Last night I encountered a moment where the ritual of being able to call my Mom or Nanny was very much missed. I teach on Tuesday evenings and as the time has changed, it is now dark when I leave campus. I’ve spoke before how a typical ritual I had was calling my Mom or Nanny when I was driving (don’t judge, you know you talk on the phone too!). I often would call them as I was leaving campus and walking to my car (and it’s also nice to be on the phone for safety matters).
Calling James has now become my routine but last night he was planning to be at a movie during the time my class let out. Suddenly I was faced with the question of who is there to call?
As someone who has worked with many who have lost a loved one, I’ve gone through this issue many times. Who would know if you didn’t make it home safe? Now of course, I have James and we even worked it out that I called him before the movie started but it still leaves the issue that I spoke with Mom or Nanny on a daily basis. They were a significant part of my daily routine and although I was checking in on them, they were also checking in on me.
I was blessed to have family that I wanted to talk to and hear from. Many people rarely speak to their parents and they have a totally different relationship than I had. For those who don’t have that type of relationship, not being able to call someone after an evening class on the way to your car may not make sense.
As I am a planner, I did reach out to a friend and let her know I would be calling her after my class. I need to continue this ritual and she understand this need and has talked me home more times than I can remember. I am grateful she is there. She has even stated that she will call me if she hasn’t heard from me in a few days. Technically, there are others that I could call but I don’t want to impose on their lives – as I know they are busy with their children, busy with their own lives. They don’t have time to take a call from me because I’m walking to my car.
Over the weekend, a friend asked about another friend that she hadn’t seen in awhile and I was able to share I had recently had lunch with them. “You’re so good at keeping connected.” she responded.
The fact is, I have lost the ease of having family that I can simply turn to – for shopping trips, movies and simple phone calls. My family of my Mom and Nanny is no longer here. I do have an Aunt but we have never had the closest of relationships and are in the building process. We are also fortunate that James’ parents are still alive and healthy as well as his Grandmother but we are also dealing with the fact they are becoming older. Also, as much as I know they love me and consider me their daughter – they are not MY family.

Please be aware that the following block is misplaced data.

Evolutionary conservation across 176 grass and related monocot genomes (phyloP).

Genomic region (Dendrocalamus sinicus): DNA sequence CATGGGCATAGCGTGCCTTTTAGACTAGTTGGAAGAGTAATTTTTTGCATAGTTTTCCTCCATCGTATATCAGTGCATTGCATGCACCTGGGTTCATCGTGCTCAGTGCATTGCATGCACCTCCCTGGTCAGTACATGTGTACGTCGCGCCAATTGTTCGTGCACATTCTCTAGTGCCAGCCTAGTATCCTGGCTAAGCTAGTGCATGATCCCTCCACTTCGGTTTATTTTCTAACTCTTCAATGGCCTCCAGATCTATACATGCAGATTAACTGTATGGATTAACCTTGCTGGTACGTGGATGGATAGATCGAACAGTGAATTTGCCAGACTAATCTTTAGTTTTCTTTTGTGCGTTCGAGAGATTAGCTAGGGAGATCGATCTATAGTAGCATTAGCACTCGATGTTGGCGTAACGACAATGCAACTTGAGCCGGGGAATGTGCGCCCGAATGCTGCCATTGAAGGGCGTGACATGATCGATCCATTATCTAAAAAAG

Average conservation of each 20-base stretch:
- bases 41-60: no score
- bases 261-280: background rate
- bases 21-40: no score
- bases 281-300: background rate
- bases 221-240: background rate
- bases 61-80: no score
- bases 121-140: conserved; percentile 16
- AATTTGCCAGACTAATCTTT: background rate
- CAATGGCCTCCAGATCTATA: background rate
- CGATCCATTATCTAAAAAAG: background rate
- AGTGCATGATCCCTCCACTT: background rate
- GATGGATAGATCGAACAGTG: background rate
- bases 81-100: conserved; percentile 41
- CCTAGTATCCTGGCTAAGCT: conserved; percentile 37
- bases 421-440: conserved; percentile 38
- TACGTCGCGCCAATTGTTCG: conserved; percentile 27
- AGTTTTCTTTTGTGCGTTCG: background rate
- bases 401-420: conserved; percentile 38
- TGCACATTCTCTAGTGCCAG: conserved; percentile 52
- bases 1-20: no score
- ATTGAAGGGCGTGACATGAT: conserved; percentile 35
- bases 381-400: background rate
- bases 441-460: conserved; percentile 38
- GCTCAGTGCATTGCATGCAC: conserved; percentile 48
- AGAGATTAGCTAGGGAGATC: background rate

As a result of this, I know I must make an effort to stay connected with my friends. Friends are the people who choose to be in your life and I am blessed. Sadly, everyone is so busy and stressed with their own lives that it could be very easy to fall into the old patterns I have discussed in my blog of simply going home after work and saying “let’s get together” but the getting together doesn’t happen. What I have found is that when I do reach out to certain friends I haven’t heard from in awhile that they are grateful. We are all in need of each other. It takes work and effort and I do have some friends that I haven’t seen in awhile because our schedules never seem to synch.
My question for you today is what does your family look like? Perhaps it is traditional with lots of aunts and uncles, grandparents and your parents along with kids or perhaps it is like my friend who shared she doubted she would ever find a husband ( and she isn’t sure she wants one) because she is simply happiest when she is surrounded by her male gay friends. I continue to be in the process of reconnecting pieces of my life and in many ways I am establishing a new family.
When you are walking to your car at night on a college campus – who will you call?